Re: Is there a reason why the trashed flag is not synced?

Subject: Re: Is there a reason why the trashed flag is not synced?

Date: Tue, 11 May 2021 08:48:45 +0200

To: Reto


From: Michael J Gruber

Reto venit, vidit, dixit 2021-05-11 08:23:21:
> On Mon, May 10, 2021 at 03:31:52PM +0200, Michael J Gruber wrote:
> > Deleting by chance is more harmful, yes. But is it more typical to clear
> > out duplicate files using "T" or to delete a message (i.e. all it's file
> > copies)?
> You have to be a bit careful here... imap is a relatively strange protocol.
> Consider a provider like gmail that uses a label system over normal imap folders.
> If you assign a message "inbox" and "vacation" and maybe "archive" and then want
> to remove the message from inbox and vacation folders you execute delete instructions.
> That however, certainly shouldn't propagate to the "archive" copy.
> So I'd argue that in fact no, what you mention is not the "typical" thing to do.
> At least not with those providers.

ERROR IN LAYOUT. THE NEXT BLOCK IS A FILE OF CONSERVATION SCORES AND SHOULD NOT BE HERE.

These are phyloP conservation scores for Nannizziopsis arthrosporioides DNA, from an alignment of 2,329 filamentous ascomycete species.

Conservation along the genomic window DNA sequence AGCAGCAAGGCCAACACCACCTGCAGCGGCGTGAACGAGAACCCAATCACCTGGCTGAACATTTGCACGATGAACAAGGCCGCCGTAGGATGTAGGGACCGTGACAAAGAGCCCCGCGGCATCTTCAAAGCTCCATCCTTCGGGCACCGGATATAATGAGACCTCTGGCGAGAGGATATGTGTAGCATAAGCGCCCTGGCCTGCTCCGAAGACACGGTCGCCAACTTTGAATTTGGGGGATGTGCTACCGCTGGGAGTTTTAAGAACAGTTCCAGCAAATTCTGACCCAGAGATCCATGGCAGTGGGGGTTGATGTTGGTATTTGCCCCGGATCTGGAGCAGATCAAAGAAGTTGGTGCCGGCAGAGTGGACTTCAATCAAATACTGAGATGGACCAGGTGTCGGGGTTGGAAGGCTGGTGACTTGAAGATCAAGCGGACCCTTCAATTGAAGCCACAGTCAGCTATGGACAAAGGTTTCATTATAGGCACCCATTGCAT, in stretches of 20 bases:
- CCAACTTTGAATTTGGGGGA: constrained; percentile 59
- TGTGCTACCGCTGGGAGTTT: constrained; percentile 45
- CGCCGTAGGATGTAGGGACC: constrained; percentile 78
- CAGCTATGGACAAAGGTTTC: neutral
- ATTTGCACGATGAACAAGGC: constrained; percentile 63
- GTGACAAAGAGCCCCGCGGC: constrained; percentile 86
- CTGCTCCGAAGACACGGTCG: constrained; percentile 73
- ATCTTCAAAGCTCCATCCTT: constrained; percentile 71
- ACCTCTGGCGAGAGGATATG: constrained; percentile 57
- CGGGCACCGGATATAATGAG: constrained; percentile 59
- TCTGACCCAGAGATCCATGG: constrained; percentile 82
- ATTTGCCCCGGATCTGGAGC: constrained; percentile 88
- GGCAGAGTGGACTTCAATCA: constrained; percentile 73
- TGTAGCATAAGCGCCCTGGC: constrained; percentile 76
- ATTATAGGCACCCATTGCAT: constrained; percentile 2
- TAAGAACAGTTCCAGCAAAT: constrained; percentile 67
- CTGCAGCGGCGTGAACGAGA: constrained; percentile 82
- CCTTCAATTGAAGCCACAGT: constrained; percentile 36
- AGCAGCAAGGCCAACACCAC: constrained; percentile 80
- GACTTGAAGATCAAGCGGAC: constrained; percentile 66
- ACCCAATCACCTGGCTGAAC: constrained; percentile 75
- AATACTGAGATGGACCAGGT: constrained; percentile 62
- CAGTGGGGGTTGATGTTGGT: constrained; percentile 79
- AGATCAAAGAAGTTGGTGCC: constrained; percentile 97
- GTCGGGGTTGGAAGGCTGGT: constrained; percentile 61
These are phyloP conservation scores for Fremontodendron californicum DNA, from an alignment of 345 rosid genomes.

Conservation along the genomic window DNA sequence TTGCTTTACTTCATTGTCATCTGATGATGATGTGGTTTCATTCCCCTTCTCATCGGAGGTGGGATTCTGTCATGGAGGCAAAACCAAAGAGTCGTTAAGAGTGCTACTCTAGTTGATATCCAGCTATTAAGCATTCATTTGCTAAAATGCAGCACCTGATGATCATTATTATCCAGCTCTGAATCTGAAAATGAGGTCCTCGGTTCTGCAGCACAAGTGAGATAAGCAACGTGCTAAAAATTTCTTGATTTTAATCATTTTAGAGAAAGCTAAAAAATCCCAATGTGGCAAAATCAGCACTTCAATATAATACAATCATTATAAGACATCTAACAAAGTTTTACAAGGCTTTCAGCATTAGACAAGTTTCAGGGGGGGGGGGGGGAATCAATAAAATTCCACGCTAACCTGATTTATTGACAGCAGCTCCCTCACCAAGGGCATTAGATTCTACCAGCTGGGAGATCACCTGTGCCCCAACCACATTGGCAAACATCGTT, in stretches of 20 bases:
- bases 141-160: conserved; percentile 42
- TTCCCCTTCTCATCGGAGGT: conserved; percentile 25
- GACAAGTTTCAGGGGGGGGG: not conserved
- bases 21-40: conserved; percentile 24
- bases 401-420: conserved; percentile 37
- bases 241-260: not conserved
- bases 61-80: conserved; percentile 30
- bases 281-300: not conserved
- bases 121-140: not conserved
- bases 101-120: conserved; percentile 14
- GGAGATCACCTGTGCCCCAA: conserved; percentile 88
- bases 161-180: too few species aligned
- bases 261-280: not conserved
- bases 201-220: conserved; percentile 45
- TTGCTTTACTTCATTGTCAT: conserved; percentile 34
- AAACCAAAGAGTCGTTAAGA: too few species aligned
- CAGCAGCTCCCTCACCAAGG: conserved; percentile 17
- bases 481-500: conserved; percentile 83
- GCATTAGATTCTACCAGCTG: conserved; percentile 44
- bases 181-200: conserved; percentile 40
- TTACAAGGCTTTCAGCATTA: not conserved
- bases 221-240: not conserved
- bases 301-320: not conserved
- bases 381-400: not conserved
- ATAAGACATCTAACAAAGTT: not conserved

> Not all MUAs behave the same in regards to whether or not they set the trash flag
> first.
> Yes, you can tell neomutt to do almost anything, but if setting the Trash flag
> on one message starts deleting all other copies I'd be very much surprised.

If you sync gmail labels to exact copies in different folders then you're not
holding it right, sorry ;)

Gmail does not "execute a delete instruction" when it removes a label
from a message, and if you sync 1 e-mail to several copies with the same
message id then they are in fact not copies but identical from the point
of view of any programme that identifies messages by message id - such
as notmuch.

Gmail is not an IMAP service; it has an IMAP API which exposes labels as
folders, with all the caveats which this implies. That's why there are
better ways to sync Gmail with a notmuch mail store (gmailieer).

I don't think notmuch should break its design principle (1 message id, 1
message) just to work around a problem caused by a wrong sync procedure:
that "delete instruction" is a result (merely: artifact) of speaking IMAP to Gmail.

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